Originally posted by Mister.K.I don't know why we're constantly mixing corrupt business practices with income disparity. Creating artificial
demand or creating artificial shortage are not fair trade practices. Why
do we need to discuss about that. Everyone knows that these things
should be eliminated.
On the other hand, if, in general, getting an admission into any school or a college is proving difficult, my plan would assess what is it that is making it difficult? Is the demand artificial or real? If the demand is real, is it because of overpopulation? Is it because of lack of infrastructure at certain locations that is making one school accessible and one not? Is it because, some applicants were not able to meet the basic requirements?
If some applicants are unable to meet the basic admission criteria, then my plan examines the conditions that contributed to one's success and one's failure. How do their backgrounds compare? What went wrong with the person who failed? What worked for the person who succeeded? Were their any training institutes or private services that one could avail of and one couldn't?
My plan of action would thus retrace the history as far back as applicable and narrow down the list of events that led to the above mentioned outcome and try to rectify the inequalities, if any.
In my plan of action, a Nike or a Microsoft wouldn't be monopolizing the markets 'governments would encourage competition to their products and services by whatever means necessary. Also, they wouldn't be allowed to crush their competition by predatory pricing made possible by unfair and/or illegal off-shoring of work to sweatshops that may have mushroomed in the developing and/or underdeveloped countries for precisely the same reasons which my plan of action is trying to attack and nullify. So, it's not about why Nike rules. It is about the how and what could be done to even the money flow. If the governments close the sweatshops and not let Nike pay pennies to the exploited workers, then would Nike be forced to share the "profits" with legally employed workers instead of sharing it with the athletes and the executives and the shareholders and bond holders? It's about sending a message to the Nikes, the Walmarts and the Microsofts '"Don't rob Peter to pay Paul".
Now, granted there are highly driven individuals, exceptionally meritorious students, remarkably talented artists and superbly skilled athletes. Granted there are geniuses and dullards. Granted there are hard working people just as there are the lazy. But instead of rewarding the "good" with obscene amounts of money and punishing the "bad" by exiling and relegating them to dark alleys, streets and slums, my plan of action will attempt to keep the disproportions that led to this final outcome of "good" and "bad", to a minimum. In other words, my plan of action is not looking at how best to reward the good and how best to punish the bad (even if the punishment is not deliberate). My plan of action is only concerned about controlling the events that lead to these undesirable disproportions and making sure they don't repeat.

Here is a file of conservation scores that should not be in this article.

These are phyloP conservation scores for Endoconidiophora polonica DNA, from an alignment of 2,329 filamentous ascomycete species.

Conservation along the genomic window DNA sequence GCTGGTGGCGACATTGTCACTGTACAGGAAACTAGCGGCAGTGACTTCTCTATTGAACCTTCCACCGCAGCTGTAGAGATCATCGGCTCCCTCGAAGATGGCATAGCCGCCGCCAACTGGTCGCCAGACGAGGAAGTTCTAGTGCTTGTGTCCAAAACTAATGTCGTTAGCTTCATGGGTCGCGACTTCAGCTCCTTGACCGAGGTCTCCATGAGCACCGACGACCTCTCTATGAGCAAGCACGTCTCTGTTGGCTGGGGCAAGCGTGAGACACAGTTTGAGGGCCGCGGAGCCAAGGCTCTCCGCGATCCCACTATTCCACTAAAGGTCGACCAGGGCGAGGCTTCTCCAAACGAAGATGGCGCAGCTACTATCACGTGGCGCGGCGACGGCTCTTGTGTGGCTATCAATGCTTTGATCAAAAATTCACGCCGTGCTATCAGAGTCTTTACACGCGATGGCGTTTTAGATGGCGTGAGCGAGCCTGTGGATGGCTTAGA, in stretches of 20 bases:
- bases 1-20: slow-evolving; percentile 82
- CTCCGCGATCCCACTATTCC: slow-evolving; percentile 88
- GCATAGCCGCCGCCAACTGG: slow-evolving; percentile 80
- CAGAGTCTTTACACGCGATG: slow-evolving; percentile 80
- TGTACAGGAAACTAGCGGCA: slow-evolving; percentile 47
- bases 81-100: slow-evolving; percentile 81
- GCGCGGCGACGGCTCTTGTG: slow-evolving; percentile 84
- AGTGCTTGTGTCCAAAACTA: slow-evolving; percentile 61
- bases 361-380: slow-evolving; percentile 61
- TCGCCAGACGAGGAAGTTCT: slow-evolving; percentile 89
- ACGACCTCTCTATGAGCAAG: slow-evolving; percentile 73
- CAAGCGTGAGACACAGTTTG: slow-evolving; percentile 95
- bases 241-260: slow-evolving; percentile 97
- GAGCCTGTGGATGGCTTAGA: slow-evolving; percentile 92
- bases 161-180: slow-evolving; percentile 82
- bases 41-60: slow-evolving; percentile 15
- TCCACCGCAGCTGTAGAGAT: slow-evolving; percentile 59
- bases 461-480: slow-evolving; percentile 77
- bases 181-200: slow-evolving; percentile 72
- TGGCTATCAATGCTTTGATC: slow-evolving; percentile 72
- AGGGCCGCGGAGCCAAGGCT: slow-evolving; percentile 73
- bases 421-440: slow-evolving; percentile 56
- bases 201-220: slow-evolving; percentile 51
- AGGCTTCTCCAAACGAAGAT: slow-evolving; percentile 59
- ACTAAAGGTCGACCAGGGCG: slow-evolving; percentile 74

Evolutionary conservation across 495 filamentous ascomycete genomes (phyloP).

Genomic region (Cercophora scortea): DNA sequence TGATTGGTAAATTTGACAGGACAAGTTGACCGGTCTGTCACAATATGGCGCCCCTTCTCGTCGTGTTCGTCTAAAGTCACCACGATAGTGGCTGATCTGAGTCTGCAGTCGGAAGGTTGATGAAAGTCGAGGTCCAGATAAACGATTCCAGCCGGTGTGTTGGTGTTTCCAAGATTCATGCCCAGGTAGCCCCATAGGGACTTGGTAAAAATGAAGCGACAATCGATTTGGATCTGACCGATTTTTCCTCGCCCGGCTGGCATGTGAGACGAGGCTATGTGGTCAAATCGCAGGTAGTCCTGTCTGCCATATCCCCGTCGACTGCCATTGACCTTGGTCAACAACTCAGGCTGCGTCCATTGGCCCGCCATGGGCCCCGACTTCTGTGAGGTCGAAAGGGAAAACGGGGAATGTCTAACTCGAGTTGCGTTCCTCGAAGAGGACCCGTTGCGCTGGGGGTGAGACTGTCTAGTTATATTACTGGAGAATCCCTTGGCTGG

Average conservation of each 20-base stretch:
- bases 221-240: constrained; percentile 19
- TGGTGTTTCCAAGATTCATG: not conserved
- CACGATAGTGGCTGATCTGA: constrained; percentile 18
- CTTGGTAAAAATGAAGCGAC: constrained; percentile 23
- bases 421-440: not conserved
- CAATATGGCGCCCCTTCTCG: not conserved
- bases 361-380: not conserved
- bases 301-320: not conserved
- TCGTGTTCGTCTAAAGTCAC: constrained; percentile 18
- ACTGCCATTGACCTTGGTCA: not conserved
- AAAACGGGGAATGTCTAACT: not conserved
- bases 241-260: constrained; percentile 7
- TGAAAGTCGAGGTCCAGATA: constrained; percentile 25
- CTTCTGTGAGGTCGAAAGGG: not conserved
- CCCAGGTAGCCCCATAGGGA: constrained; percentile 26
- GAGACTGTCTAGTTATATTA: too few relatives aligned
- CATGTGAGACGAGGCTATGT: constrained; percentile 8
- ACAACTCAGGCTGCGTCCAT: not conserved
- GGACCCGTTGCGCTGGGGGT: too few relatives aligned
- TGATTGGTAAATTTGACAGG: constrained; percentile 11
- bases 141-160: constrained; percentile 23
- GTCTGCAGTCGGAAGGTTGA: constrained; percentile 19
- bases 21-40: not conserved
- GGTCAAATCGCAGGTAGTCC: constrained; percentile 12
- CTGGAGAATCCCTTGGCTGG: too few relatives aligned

If Nike is off-shoring it's production to sweat shops in Cambodia and those factories are paying their workers less than what one needs to survive, then who is most at fault over here? It's the fault of the Cambodian govt. who are allowing such factories to exist. It's the fault of the Cambodian govt. that they can't arrange for alternative means of income for those people. Nike is simply taking advantage of the opportunity, cos if they don't someone else will.
If Nike pays $2 per worker per day at present but tomorrow finds out that no worker is ready to work for that amount and is demanding $5, then it'll be forced to pay $5 per worker per day.
But if the worker sees that if he doesn't work for $2 per day, there'll be a hundred others who'll work for that amount and on top of that, if he loses this work then he won't be able to earn even $2 everyday, then he'll be forced to continue working for Nike at $2 everyday.
For the worker, the solution is not in closing
down the factory where Nike shoes are manufactured, cos then he will
lose even the $2 that he earns everyday. The focus should be on creating
enough opportunities, so that, just as competition amongst workers is
making employers pay them low wage, similarly competition amongst
employers will make the employers pay higher wages to the workers.
As far as sharing profit and paying large sums of money goes, if that worker is able to sell a million Nike shoes every year, Nike will be glad to share their profits with him apart from his wages. But for now the selling of a million shoes is done by the marketing team and the celebrities who endorses Nike.
As for monopoly. Businesses will always try to eliminate competition and monopolize by being the single supplier in the market. And as long they try to achieve that through fair competition, there's nothing to complain. Keeping entry barriers as low as possible to encourage new entrants and ensuring that new entrants are not subjected to unfair trade practices is upto the govt. If a large business entity indulges in unfair trade practices to discourage competition, then yes punish them.
Edited by souro - 17 July 2010 at 1:31am